Jon Stewart is back: How he made his return

"The Daily Show" host Jon Stewart. Comedy Central

Jon Stewart is back, and the shaggy beard he grew over the summer is gone.

In his return Tuesday, "The Daily Show" host quickly referenced stories he missed --Paula Deen, the royal baby, Anthony Weiner's alter ego "Carlos Danger" and Miley Cyrus' sultry MTV dance -- then took up the challenge of trying to make comedy and social commentary out of the Syrian poison gas attack. He made plenty of costume changes -- from Cyrus to Sherlock Holmes and Freddie Mercury.

Stewart had been off Comedy Central since June 6, directing and producing a movie, "Rosewater," in Jordan. John Oliver subbed to strong reviews.

Upon his return to the desk, Stewart said, "Boy, I'm western, in all its glorious imperfections. I remembered thinking, 'Hello dildo shop next to a school,'" he cracked when he reached his desk."

He was welcomed in an extended skit with Oliver and Stephen Colbert, who tried to bring back the old Stewart after Oliver mock-worried that "the Middle East has changed him."

Back at his desk, Stewart beckoned the camera close to whisper to his audience: "I've missed you so much. You don't know what it's like in the real world. Nobody applauds every stupid (expletive) thing that you do."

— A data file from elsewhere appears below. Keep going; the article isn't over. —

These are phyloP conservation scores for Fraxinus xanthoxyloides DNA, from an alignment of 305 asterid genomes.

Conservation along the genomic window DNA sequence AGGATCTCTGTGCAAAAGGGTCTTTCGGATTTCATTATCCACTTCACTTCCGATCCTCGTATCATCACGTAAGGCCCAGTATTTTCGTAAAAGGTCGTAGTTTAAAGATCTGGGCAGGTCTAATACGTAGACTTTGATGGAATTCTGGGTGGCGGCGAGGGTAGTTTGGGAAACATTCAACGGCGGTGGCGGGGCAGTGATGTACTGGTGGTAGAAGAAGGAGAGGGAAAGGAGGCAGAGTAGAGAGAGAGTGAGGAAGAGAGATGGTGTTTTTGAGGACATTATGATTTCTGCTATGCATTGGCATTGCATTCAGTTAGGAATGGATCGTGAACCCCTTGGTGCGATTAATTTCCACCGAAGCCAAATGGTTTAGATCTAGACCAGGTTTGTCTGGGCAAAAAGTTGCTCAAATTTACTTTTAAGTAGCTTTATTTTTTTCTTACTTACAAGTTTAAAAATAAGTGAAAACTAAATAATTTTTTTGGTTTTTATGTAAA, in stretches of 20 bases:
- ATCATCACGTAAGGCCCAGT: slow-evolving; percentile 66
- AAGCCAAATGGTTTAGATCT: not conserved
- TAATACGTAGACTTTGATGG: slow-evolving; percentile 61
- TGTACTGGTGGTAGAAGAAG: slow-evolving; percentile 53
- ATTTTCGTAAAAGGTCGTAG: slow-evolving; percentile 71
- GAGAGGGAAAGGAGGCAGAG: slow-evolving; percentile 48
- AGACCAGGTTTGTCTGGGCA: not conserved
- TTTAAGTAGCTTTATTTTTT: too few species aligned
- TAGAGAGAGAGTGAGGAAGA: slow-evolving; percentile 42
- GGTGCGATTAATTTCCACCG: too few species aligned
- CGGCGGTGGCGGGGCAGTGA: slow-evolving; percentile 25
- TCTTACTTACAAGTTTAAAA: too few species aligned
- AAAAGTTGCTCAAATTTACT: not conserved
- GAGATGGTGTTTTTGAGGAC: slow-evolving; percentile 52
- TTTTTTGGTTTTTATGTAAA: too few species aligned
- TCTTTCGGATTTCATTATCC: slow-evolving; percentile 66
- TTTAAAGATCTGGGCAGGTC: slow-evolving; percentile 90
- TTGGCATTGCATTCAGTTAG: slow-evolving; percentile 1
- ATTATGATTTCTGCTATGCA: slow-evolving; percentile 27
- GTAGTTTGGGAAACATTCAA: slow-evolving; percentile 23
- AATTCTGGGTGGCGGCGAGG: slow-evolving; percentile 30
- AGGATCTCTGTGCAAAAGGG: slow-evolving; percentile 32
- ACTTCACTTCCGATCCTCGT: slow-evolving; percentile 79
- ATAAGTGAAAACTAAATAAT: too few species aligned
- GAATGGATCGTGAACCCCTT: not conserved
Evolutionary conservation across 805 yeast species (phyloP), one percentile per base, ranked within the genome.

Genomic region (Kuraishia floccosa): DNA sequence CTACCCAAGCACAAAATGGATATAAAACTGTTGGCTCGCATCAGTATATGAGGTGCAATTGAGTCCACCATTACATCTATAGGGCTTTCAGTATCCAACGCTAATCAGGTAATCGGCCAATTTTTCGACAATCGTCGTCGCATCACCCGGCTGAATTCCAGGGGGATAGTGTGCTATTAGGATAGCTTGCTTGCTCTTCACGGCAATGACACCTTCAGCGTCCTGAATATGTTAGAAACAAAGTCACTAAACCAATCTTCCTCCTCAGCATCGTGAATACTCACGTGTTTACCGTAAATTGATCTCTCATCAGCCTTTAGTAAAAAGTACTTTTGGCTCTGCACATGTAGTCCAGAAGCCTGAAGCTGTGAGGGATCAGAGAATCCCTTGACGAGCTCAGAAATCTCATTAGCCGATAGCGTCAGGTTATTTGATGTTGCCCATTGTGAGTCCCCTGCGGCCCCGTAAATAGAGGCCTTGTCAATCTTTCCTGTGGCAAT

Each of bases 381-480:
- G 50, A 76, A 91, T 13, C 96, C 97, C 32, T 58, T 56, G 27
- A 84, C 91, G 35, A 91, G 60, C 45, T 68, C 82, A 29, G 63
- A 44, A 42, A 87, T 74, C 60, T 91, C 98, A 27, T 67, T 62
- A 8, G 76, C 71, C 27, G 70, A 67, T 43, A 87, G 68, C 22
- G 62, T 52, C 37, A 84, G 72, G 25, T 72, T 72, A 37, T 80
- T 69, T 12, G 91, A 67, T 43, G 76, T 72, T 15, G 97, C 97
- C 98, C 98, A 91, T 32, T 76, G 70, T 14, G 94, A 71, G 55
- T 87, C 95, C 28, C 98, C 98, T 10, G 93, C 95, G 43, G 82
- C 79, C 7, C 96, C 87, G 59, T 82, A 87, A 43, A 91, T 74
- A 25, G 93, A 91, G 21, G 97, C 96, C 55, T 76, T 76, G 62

Stewart played a tape of President Barack Obama urging military action against Syria because of last month's poison gas attack.

"America taking military action against a Middle East regime," Stewart said. "It's like I never left."

After showing Secretary of State John Kerry refer to "signatures of sarin gas" in the attack, Stewart launched into a mock commercial for "Signature of Sarin" perfume.

"I came back to a dark, dark place," he said.

He played news network tape of various pundits saying that military action against Syria is necessary because the United States would look weak without doing it.

"Oh, right," he said. "We have to bomb Syria because we're in the seventh grade."

There were no actors pushing projects for Stewart's first guest during his return. He conducted an interview with the head of the United Nation's relief effort in Jordan, taking care of refugees from Syria that have now exceeded two million.

  • CBS News Staff

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